Americans Took Record-Setting Vacations In Summer Of ‘Revenge Travel’

Travelers make their way through Orlando International Airport during the busy Labor Day holiday weekend in Orlando. According to the American Automobile Association, Orlando is a top five Labor Day travel destination. Orlando International Airport is expecting more than 900,000 passengers, a 14 percent increase over 2022.

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Three and a half years after the pandemic struck, U.S. consumers were still in “revenge” mode this summer, taking long-delayed vacations and pushing travel statistics to record highs.

Key Takeaways

  • Almost one-third of U.S. households went on a vacation this summer, a record in a Federal Reserve survey going back to 2015.
  • Travel checkpoint data from the Transportation Security Administration also showed record numbers of passengers passing through checkpoints.
  • The surge is fueled by "revenge travel" as people take trips they'd delayed at the height of the pandemic.

Almost a third, or 32.8%, of all U.S. households took a vacation between May and August, according to a survey by the Federal Reserve Bank of New York released Monday. That was up from 28.5% in August 2022 and a record high in data going back to 2015.

Data from the Transportation Security Administration also showed a travel surge: 273 million people passed through TSA checkpoints between May 31 and Sept. 17, an 11% increase from the same period in 2022 and a record in data going back to 2019.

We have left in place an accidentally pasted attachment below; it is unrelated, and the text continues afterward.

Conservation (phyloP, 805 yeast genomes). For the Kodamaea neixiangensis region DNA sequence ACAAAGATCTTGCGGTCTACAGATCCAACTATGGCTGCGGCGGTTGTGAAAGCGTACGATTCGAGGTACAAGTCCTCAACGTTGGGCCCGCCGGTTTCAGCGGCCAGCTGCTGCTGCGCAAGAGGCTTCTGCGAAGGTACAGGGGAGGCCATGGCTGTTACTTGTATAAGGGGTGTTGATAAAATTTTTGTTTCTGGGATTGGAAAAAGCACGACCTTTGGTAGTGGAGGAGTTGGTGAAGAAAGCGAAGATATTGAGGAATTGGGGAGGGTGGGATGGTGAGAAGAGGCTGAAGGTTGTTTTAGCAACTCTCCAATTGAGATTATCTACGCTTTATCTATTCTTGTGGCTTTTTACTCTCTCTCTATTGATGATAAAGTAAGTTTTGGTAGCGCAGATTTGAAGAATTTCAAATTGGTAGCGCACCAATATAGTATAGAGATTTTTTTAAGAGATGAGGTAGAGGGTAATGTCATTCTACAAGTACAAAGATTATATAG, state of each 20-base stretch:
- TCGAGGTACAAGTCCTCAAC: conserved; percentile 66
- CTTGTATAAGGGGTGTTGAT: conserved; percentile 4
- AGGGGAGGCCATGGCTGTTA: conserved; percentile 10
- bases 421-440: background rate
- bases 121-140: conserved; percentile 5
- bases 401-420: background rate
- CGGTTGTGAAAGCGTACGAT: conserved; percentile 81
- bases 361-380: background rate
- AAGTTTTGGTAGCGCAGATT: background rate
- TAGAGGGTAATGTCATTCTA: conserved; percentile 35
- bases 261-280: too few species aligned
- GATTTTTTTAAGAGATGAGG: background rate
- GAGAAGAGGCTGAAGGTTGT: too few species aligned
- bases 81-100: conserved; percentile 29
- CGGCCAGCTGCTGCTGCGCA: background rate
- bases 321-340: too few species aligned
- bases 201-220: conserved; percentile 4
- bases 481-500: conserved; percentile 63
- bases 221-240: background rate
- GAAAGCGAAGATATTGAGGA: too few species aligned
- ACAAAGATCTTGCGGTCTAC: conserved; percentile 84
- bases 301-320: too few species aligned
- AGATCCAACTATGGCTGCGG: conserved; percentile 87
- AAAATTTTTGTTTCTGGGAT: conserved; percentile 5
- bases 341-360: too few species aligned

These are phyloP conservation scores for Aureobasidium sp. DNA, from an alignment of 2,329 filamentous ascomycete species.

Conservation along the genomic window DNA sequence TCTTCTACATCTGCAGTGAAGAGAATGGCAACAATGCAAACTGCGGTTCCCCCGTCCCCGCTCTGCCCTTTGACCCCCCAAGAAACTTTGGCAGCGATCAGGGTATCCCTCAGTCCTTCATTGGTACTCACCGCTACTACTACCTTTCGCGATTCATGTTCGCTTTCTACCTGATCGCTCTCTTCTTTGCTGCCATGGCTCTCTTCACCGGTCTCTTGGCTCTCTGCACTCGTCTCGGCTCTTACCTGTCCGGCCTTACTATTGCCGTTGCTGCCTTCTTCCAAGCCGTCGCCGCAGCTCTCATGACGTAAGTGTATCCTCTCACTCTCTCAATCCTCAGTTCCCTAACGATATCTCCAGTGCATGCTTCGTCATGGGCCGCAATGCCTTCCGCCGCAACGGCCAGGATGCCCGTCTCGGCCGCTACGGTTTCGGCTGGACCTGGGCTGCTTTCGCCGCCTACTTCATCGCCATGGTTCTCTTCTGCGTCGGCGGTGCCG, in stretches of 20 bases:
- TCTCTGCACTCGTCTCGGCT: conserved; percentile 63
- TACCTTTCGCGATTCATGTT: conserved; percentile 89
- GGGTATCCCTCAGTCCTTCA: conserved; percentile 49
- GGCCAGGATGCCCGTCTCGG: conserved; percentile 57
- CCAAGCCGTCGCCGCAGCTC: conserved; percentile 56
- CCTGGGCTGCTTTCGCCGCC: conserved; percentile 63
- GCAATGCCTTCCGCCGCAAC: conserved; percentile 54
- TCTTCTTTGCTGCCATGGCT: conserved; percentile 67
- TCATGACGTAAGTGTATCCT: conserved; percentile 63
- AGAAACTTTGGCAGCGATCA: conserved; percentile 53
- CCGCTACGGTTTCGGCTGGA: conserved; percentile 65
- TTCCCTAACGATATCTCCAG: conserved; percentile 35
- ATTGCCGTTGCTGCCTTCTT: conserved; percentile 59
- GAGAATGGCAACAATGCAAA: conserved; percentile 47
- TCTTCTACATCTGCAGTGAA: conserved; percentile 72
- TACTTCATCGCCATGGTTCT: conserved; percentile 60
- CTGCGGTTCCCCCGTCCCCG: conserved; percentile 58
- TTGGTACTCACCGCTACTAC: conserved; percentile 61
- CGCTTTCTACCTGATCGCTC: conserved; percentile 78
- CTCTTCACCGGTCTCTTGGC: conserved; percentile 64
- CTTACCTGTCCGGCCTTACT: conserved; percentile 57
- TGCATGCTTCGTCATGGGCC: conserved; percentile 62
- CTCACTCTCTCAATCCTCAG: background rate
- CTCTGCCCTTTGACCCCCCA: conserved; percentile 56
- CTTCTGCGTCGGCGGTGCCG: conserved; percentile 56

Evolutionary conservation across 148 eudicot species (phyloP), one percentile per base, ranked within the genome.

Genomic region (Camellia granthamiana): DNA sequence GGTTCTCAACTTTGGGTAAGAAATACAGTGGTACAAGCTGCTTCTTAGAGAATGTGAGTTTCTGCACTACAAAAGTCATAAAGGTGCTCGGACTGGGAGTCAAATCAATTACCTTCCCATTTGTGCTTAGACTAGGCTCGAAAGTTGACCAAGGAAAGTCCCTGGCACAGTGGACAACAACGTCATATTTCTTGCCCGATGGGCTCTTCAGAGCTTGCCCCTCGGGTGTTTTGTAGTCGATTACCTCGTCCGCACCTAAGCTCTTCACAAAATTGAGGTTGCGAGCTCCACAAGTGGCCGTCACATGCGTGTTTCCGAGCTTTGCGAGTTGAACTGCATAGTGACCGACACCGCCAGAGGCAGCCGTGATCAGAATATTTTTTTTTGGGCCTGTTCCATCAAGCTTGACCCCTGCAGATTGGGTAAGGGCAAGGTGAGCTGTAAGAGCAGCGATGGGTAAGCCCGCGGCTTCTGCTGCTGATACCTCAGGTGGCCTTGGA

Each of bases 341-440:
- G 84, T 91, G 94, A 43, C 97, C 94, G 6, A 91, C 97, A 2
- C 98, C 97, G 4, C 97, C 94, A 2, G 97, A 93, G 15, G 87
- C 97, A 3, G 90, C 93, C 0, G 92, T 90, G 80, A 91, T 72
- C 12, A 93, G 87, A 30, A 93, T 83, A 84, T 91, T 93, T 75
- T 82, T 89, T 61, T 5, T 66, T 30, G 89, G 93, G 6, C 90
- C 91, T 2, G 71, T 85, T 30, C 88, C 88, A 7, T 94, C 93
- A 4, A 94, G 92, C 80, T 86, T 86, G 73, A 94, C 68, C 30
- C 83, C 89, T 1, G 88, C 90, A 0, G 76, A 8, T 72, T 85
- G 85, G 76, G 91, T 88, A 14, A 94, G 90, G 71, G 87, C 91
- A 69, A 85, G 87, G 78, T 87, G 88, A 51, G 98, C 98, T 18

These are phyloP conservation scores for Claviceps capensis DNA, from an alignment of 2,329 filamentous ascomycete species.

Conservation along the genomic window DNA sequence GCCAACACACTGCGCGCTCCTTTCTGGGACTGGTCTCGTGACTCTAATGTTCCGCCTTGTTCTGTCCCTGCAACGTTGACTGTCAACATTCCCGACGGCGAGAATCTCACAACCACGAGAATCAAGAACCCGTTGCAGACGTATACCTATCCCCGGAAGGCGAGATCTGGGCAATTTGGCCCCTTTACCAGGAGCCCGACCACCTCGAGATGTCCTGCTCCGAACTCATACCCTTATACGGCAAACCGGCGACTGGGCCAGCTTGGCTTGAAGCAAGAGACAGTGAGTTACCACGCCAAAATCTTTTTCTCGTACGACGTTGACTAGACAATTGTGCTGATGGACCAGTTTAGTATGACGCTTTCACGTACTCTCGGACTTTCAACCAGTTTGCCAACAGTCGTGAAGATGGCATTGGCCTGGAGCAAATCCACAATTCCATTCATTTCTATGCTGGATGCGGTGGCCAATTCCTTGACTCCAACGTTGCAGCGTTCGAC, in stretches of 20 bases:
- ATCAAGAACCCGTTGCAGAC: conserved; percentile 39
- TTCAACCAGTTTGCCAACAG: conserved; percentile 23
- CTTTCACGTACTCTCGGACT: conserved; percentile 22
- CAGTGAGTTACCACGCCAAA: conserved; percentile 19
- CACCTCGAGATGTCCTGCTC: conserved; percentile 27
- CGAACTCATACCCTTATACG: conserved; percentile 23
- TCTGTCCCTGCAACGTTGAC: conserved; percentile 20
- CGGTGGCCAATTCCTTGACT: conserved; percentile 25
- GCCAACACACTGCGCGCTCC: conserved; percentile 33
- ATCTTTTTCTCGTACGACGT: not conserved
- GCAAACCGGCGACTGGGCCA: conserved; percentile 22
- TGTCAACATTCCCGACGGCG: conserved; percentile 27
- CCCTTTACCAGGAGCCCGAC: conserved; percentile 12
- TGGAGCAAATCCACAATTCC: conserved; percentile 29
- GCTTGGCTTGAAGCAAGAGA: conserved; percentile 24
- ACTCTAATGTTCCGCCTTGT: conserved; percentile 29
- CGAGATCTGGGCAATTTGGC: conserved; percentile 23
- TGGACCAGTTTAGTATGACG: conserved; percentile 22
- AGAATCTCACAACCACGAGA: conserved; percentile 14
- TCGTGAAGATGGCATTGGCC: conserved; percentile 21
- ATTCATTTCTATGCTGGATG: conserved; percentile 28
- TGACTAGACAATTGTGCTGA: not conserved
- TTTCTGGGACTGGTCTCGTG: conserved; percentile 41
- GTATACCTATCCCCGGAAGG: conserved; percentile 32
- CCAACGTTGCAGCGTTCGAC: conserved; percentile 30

Experts have long predicted the summer of 2023 would be a busy one for travel, as people took trips they had put off the previous three years when the COVID-19 pandemic made travel a riskier proposition. A survey of would-be travelers by Deloitte this spring found that out of those planning a trip, 19% were making up for a journey they’d put off during the height of the pandemic.

The Federal Reserve’s Beige Book published earlier this month, which surveys business leaders around the country on economic trends, noted the phenomenon and indicated the season of revenge likely won’t be repeated.

“Consumer spending on tourism was stronger than expected, surging during what most contacts considered the last stage of pent-up demand for leisure travel from the pandemic era,” Fed researchers wrote.?

People managed to travel despite higher gas prices pushing up air and ground travel. While higher gas prices have dampened consumer spending lately, prices still haven’t risen to the levels they hit in 2022 after Russia invaded Ukraine, disrupting global oil supplies. A gallon of regular gas averaged $3.83 this August, down from $3.97 in August 2022 according to nationwide data from AAA. 

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  1. Federal Reserve Bank of New York. "SCE Household Spending Survey."

  2. Transportation Security Administration. "TSA checkpoint travel numbers (current year versus prior year(s)/same weekday)."

  3. Deloitte Insights. "The experience economy endures."

  4. Federal Reserve. "The Beige Book."

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